PRINCESS AND THE FROGHardworking and ambitious, Tiana (Anika Noni Rose) dreams of one day opening the finest restaurant in New Orleans. Her dream takes a slight detour when she meets Prince Naveen (Bruno Campos), who has been turned into an amphibian by evil Dr. Facilier. Mistaking her for a princess and hoping to break the spell, Naveen plants a kiss on poor Tiana -- thereby turning her into a frog as well. The pair hop along on an adventure through the bayous to seek the help of a powerful priestess.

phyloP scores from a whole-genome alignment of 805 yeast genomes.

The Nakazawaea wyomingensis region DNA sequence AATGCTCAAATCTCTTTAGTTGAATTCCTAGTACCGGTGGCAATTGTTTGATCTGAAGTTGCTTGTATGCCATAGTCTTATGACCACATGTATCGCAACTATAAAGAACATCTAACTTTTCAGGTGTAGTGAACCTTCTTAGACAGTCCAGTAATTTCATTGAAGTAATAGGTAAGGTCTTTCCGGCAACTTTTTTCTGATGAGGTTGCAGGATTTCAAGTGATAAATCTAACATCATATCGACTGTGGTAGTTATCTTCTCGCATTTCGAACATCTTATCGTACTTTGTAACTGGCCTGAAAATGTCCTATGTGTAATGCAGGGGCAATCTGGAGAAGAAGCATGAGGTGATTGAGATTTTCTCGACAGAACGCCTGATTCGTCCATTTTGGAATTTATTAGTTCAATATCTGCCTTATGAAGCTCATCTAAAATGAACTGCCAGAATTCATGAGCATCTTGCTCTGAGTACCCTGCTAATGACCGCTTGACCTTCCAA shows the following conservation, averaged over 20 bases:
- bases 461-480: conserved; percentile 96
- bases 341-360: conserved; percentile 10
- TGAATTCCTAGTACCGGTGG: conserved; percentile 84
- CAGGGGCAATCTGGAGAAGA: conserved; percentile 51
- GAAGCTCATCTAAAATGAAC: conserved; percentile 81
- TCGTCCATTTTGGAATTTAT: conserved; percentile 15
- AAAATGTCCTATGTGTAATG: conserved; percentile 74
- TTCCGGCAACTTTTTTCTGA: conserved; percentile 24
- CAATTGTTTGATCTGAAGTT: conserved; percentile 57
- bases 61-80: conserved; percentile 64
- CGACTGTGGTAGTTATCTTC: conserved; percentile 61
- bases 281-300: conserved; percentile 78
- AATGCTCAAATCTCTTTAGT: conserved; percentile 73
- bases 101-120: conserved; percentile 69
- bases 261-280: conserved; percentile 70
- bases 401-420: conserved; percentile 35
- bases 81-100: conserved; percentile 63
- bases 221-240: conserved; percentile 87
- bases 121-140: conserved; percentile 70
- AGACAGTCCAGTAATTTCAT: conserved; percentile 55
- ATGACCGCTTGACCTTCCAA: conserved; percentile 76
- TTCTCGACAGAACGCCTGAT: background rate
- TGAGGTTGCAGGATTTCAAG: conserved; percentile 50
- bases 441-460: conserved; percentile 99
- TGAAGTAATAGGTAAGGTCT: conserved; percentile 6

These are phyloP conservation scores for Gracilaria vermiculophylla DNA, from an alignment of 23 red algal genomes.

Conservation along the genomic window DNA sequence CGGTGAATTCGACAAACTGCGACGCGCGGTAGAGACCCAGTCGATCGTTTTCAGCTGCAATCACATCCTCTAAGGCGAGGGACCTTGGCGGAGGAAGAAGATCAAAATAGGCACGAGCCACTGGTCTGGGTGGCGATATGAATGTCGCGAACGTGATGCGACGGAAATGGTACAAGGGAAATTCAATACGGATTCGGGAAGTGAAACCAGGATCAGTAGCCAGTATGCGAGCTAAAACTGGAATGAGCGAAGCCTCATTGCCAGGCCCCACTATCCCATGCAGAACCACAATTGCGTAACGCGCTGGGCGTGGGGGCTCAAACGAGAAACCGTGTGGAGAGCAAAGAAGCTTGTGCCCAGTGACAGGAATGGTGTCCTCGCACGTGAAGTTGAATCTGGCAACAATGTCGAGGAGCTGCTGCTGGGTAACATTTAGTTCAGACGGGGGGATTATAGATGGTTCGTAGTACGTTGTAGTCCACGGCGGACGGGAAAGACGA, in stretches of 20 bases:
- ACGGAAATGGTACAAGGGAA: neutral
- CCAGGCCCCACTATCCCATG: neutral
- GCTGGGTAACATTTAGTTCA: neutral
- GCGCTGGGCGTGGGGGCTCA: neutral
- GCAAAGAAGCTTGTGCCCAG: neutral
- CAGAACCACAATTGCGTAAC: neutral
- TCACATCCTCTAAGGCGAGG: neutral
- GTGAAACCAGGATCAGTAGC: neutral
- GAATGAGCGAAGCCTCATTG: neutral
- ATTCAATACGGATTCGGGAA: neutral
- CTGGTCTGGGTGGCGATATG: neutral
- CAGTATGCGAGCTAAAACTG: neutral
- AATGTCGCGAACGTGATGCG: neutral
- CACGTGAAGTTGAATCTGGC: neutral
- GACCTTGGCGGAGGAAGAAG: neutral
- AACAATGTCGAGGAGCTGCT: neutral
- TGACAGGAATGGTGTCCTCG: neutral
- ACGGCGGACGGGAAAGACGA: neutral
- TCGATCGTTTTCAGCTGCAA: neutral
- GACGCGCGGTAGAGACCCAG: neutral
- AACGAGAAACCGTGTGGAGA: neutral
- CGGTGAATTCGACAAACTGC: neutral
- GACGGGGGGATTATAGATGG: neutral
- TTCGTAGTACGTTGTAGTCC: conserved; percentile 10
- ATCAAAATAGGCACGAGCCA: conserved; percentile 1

and Kelvin CedenoFor over eighty years, the name "Disney" has been associated with animation. Live-action output exceeded animation in volume at Walt Disney's studio by the 1950s, but the cartoons remained a company cornerstone widely celebrated. Disney rode out the 20th century with traditionally-animated features still ranking as one of the biggest draws in the entertainment world.In those eighty years, the medium has experienced countless advances, from synchronized sound and color to sophisticated techniques involving computers. Toy Story, Pixar's 1995 entry into feature filmmaking, underscored just how significant the computer could be to animation. One after another, computer-animated movies -- by Pixar and newly-formed studios on their tail -- achieved hit status. At the same time, the returns were shrinking and costs rising on Disney's in-house feature animation. Management decided that 2004's Home on the Range would be the last of its kind, selling off animation equipment and decimating the workforce. The Disney animated feature lived on, but in CGI and, as 2005's Chicken Little illustrated, with rather different sensibilities.While fans of hand-drawn animation lamented its evident demise, a changing of the guard at Disney brought hope of resurrection. In fact, with Pixar's John Lasseter and Ed Catmull now also calling the shots for Disney animation, traditional methods were soon set to return. Amidst all this change, the gap in "2D"-animated projects would end up being just slightly longer than the time elapsed between Lady and the Tramp and Sleeping Beauty. After animated portions of the predominantly live-action Enchanted (done by the independent studio of '90s Disney animator James Baxter) seemed to prep us, the hand-drawn method made its full-fledged return with The Princess and the Frog, number 49 in Disney's malleable official canon. There is good reason that The Princess and the Frog feels like an absolute return in spirit and style to Disney's most recent animation heyday. The film is a musical comedy written and directed by Ron Clements and John Musker, animation veterans responsible for The Little Mermaid and Aladdin, two of what some Disney fans call the "Fab Four" classics released from 1989 to 1994 (the others being Beauty and the Beast and The Lion King). Princess aspires to a similar type of entertainment, one as heavily inspired by Broadway musicals.Set in 1920s New Orleans, the film tells the story of Tiana (voiced by Dreamgirls' Anika Noni Rose), a young black woman. Inheriting the work ethic of her parents (Oprah Winfrey and Terrence Howard), Tiana is rarely idle while waitressing around the clock at two restaurants. She dreams of opening her own establishment, to be named Tiana's Place, which she foresees serving the people her family's signature southern cooking with colorful local flavor. For now, it's just a dream as she fills her dresser with coffee jars of tip money.Tiana's best friend, southern belle Charlotte (Jennifer Cody), excitedly shares the news that a real prince will be visiting their city. From childhood, Charlotte has dreamed of marrying royalty and her decent, wealthy father "Big Daddy" La Bouff (John Goodman) has already made plans for the handsome foreigner to attend a ball at the family mansion. Hailing from the (fictional) Mediterranean country of Maldonia, Prince Naveen (Bruno Campos, "Jesse") arrives with a big secret; his parents have cut him off, leaving him broke. Semi-voluntarily, Naveen and his servant Lawrence (Peter Bartlett, "One Life to Live") pay a visit to New Orleans voodooist Dr. Facilier (Keith David), who provides them with a complimentary tarot card reading and unrequested bonus.At the La Bouff ball, an event which should clear the path between Tiana and her dream restaurant's fixer-upper location, Naveen reveals himself to be not the stuffy looker with whom Charlotte is excited to waltz, but a small, slimy talking frog. In the hopes that he'll return to human form as in the well-known story of The Frog Prince, amphibian Naveen persuades Tiana to kiss him. Reluctantly, she does and it triggers a transformation, but it is hers into froghood.Adjusting to their reduced dimensions and new biology, Naveen and Tiana brave swamp and bayou in the hopes of finding blind voodoo priestess Mama Odie (Jenifer Lewis) and having her make them human again. Joining the two on the journey are trumpet-playing alligator Louis (Michael-Leon Wooley) and Cajun firefly Ray (Jim Cummings). Plenty of original songs, composed and arranged by Pixar favorite Randy Newman, turn up throughout the film. All but one are performed by characters and the exception is sung not by Newman (whose own voice hasn't been heard in a Pixar film since A Bug's Life) but by New Orleans native son Dr. John. As the setting mandates, Newman's creations take on a jazzy sound with shades of blues and gospel. The numbers serve familiar needs, comfortably aligning with the songs created for Disney's '90s Renaissance features. They're generally agreeable, advancing story in a fun way.Much of The Princess and the Frog is fun, if a little familiar. Clements and Musker seem to have been energized by their time off (their last collaboration was 2002 flop Treasure Planet and last comparable musical was 1997's Hercules). The duo hasn't forgotten what made their biggest hits so popular; this spunky mix of character, story, and song feels close to those they've previously supplied, without seeming tired or overly derivative. If this film doesn't strike you as being as winning and magical as past triumphs, it could be that the past 15-20 years have hardened you. It could also be that this lacks the sweetening power of nostalgia. Or, like me, you could be a little underwhelmed by the personalities and comedy.Tiana and Naveen are solid leads, whose clashing backgrounds and personalities make them suitable for the kind of romantic comedy arc the film gives them. Charlotte and her father are strong peripheral characters who are less predictable than you'd expect. In Dr. Facilier, a man whose shadow has a life of its own and who boasts having "friends on the other side", we find one of Disney's strongest villains in a long, long time.It is beyond these early introductions that the film's characterization efforts stumble. We get one goofy caricature after another: the gentle giant gator with jazz band dreams, the lovesick lightning bug with the funny accent, a trio of hillbillies seemingly descended from the Gogan family of Pete's Dragon, and, to top it all off, the wacky, wrinkled Mama Odie. Each of these creations seems designated to score laughs from little ones. But the broad antics are more distracting than diverting. They threaten our investment in the story and the leads and come close to derailing the picture. I hope that I come to warm to the sections involving these personalities in future viewings, but after three, I am doubting it. On their own, most of the characters have some charms (with the exception of obnoxious Odie, who reminded me of the kind of thing I might have seen on Disney Channel's "The Proud Family" before changing the channel). When thrown into the mix one atop the other, though, they weigh down on the film, revealing it to be less adept as slapstick laughfest than as earnest fairy tale. Despite earning plenty of accolades from critics, The Princess and the Frog didn't exactly supply the "happily ever after" for traditional animation at Disney. Following a substantial promotional push from the studio, the film struggled to cross the $100 million mark domestically. Still playing in cheap theaters, the film finds its North American gross slowly approaching the $105 M cited as its production budget. That puts it in the same neighborhood as Hercules and The Hunchback of Notre Dame, if you ignore a decade's worth of considerable ticket price inflation. The numbers aren't a far cry from Feature Animation's modest-performing CGI films Meet the Robinsons and Bolt, but no doubt Disney was hoping (and many were expecting) they'd be a lot higher. In the wake of Princess' soft performance, there has been news of one computer-animated film similarly set in the southern U.S. (King of the Elves) getting stalled and another hand-animated fairy tale (The Snow Queen) being shelved. And Feature Animation's next release, the long-awaited Rapunzel, has been curiously renamed Tangled to avoid the girls-only connotations believed to have hurt Princess.The aspect of The Princess and the Frog that once dominated its production coverage seems worthy of addressing only now as basically an afterthought. I'm referring to Tiana being touted as Disney's first African American princess. The racial implications of that seem pretty minor, although some have speculated a connection between this design and the film's underperformance. For most of the film, Tiana (whose original name Maddie was apparently changed in response to preemptive complaints) isn't a princess or even a human. The marketing oddly chose to hide the "two frogs" focus that forms the bulk of the film and instead emphasize the image of a pretty woman in a fancy dress and tiara. Aside from one repeated ambiguous remark, race is ignored. We see that the well-off characters are white, while black characters have to work hard for their humbler living. But with no vilification or social commentary in sight, the film can't easily be charged with political correctness or progressivism.Nine days after leaving the Oscars empty-handed, The Princess and the Frog comes to DVD and Blu-ray in single-disc releases on each format plus a 3-disc combo pack that combines them and adds a digital copy. 041b061a72